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Banbury Cross

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Post details: Kinoautomat


At 1967 World Expo fair in Montreal, Czechoslovakia caused some stir with one of the first interactive movies called "Kinoautomat" - a black and white film that periodically stopped and asked audiences to choose between one of the two possible continuations of the story. For instance a scantily clad woman gets locked out of her apartment and knocks at her married neighbor's door - will he let her in? Or that same neighbor under a severe time constraint is stopped by a police - should he just pay the fine or step on it and induce a car chase? Well, you decide.

Sadly, shortly after the movie was made, the Soviet tanks crushed whatever little freedom Czechoslovakia had and the revolutionary movie, a brainchild of Raduz Cincera, was labeled as "reactionary" and put to ice for more than 30 years. Fortunately, on the occasion of its 40th anniversary, a Prague movie theater "Svetozor" (in the middle of Wenceslaus Square) decided to resurrect the original project and return it onto the silver screen. Thanks to a tip from a good friend of mine, I too got to see the movie that so far I only heard about. Armed with a little TV remote, I had seven opportunities to steer the course of the narration. The screen split, you got to see few seconds of either possibility, then short suspense as the votes were tallied, the loud disappointed sighs of people who didn't get their plot-building wish fulfilled and off we went! Onward to another branch of the plot diagram.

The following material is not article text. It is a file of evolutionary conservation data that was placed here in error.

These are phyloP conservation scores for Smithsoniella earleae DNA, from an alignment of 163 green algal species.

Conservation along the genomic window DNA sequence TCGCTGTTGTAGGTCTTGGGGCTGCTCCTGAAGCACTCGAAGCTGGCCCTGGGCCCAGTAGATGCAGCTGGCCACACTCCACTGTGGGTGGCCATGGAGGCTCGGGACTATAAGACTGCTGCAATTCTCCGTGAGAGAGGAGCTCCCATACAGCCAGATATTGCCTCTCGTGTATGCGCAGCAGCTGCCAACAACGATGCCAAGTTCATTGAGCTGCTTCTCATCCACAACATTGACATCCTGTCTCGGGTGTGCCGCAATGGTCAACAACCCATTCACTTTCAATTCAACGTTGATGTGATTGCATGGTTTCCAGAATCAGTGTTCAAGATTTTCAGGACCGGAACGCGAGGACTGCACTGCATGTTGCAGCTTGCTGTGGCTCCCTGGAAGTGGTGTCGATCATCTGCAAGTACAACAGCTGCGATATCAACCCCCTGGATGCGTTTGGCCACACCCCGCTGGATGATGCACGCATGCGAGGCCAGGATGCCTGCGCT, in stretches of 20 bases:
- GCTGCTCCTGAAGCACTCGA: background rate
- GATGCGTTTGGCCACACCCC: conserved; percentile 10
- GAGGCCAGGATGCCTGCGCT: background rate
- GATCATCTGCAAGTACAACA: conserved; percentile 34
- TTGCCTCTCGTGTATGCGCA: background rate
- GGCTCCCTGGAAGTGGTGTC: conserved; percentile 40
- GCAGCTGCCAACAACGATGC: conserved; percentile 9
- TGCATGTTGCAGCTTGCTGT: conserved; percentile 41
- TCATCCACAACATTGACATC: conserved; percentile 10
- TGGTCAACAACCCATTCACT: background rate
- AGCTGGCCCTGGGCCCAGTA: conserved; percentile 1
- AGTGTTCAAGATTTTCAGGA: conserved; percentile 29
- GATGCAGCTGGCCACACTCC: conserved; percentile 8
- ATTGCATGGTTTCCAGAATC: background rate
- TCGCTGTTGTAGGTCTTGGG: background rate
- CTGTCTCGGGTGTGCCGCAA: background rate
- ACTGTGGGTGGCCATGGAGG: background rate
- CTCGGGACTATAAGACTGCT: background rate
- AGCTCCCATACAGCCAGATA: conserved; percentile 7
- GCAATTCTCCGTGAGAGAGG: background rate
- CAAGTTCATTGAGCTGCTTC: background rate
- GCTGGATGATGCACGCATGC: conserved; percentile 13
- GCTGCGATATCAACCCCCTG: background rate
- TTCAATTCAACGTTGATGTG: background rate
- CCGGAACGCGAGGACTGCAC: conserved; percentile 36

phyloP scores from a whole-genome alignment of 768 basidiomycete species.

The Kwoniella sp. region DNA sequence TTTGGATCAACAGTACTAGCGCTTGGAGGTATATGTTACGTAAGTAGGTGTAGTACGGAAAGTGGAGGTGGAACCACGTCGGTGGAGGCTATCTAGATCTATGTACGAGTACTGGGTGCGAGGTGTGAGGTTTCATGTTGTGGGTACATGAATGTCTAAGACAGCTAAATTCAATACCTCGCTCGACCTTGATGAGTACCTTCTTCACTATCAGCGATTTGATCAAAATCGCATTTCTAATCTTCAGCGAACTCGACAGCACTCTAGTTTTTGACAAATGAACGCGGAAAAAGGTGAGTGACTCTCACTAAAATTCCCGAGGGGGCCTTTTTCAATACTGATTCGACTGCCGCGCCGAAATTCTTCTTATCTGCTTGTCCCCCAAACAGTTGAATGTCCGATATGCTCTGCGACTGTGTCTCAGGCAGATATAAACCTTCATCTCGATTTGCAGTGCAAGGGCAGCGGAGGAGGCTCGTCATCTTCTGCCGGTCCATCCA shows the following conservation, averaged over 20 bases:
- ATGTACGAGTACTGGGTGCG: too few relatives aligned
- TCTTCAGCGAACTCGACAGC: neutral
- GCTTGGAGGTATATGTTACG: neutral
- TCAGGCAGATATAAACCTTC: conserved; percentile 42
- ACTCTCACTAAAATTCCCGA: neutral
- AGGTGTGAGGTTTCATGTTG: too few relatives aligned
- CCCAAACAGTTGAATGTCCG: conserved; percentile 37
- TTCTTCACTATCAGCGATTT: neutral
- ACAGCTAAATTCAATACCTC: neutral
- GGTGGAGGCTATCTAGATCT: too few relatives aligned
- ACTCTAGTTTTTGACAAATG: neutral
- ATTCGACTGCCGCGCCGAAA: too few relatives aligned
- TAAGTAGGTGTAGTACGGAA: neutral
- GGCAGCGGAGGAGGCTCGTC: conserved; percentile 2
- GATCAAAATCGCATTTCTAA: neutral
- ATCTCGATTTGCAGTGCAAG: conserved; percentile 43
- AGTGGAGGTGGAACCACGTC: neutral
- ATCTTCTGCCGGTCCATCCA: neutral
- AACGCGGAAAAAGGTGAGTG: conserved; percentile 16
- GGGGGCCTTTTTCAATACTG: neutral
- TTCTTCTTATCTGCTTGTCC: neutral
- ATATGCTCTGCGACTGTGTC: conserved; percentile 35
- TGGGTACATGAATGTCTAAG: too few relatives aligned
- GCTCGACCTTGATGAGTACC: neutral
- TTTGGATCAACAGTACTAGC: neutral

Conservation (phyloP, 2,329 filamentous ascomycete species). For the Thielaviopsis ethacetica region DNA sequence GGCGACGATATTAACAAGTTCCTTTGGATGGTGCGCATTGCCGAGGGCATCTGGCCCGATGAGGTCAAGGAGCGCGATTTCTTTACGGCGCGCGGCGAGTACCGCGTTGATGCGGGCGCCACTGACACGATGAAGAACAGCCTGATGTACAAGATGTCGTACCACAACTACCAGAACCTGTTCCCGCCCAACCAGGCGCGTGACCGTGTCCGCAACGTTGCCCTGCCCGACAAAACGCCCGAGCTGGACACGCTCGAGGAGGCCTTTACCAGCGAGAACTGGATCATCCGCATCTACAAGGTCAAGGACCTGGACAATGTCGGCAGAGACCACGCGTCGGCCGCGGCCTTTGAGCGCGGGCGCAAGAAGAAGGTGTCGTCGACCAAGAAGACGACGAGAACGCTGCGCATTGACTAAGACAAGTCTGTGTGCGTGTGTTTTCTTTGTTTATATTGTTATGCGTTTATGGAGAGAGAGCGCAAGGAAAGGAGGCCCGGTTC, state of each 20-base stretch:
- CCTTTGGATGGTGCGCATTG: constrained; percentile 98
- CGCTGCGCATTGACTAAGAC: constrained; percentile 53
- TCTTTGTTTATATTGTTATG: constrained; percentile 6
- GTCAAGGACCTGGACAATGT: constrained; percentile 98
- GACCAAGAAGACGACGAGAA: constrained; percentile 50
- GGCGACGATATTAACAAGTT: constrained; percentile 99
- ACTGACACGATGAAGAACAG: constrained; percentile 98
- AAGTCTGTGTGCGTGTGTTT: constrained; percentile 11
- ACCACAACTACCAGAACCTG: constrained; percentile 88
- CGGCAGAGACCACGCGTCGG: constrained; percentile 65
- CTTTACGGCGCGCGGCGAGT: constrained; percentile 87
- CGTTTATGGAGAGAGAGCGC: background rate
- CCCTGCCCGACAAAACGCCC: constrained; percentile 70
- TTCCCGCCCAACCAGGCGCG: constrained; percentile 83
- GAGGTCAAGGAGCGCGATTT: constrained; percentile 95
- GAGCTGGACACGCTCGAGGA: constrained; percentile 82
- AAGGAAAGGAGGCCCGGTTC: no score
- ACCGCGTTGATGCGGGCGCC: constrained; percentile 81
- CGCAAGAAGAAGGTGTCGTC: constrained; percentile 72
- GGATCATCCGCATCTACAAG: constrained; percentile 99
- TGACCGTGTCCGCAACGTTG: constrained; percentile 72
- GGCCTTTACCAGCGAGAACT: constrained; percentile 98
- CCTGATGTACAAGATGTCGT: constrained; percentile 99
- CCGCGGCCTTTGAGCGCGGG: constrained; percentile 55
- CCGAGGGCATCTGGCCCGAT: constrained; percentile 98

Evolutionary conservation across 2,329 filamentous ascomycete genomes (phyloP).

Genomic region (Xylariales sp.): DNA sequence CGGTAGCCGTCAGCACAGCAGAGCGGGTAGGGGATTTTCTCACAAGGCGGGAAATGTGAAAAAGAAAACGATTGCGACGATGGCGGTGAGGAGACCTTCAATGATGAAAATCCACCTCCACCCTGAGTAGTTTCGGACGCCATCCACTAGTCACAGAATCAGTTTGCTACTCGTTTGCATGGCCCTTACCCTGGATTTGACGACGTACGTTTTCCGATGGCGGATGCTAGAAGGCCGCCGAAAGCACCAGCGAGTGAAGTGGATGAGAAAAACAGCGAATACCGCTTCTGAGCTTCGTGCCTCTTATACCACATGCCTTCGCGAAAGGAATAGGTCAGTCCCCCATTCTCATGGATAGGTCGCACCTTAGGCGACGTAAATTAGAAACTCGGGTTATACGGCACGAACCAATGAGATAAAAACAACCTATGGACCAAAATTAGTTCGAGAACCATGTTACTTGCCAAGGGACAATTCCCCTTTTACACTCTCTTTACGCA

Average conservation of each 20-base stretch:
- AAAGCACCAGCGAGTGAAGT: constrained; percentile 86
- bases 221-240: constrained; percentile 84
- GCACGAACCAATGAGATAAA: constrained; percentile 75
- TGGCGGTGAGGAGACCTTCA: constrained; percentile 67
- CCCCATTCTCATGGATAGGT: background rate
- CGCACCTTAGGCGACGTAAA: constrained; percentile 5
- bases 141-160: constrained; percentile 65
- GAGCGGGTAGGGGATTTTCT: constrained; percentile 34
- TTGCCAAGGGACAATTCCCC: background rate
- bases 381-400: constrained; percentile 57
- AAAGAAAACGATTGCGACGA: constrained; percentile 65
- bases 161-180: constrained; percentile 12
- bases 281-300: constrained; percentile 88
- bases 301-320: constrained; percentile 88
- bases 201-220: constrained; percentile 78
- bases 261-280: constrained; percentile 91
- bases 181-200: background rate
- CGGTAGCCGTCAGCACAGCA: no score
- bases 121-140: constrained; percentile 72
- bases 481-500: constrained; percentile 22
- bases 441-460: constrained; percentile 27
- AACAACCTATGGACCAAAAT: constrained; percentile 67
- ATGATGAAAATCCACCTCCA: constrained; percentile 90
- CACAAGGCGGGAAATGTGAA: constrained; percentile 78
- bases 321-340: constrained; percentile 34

Now I am not advocating that all movies should come with 128 possible endings, but a little variation could revitalize the all too predictable movie industry. Say after 60 minutes you'd get your first choice and then 15 minutes before the end your second. That is four endings altogether. Sure, it would entail a bit more of creative writing and some extra footage, too, but imagine the throngs of curious people that would go and see the movie multiple times just to enjoy all the variants: the happy end, the tragedy, the scene nobody really figured out, the surreal finale,...

Take E.T. for instance. How many children's hearts would have been saved from a severe stress if the little critter had really stayed, as beseeched. Or, if it turned into a Teenage Ninja Turtle upon being kissed. Come on Hollywood, throw us some bone.


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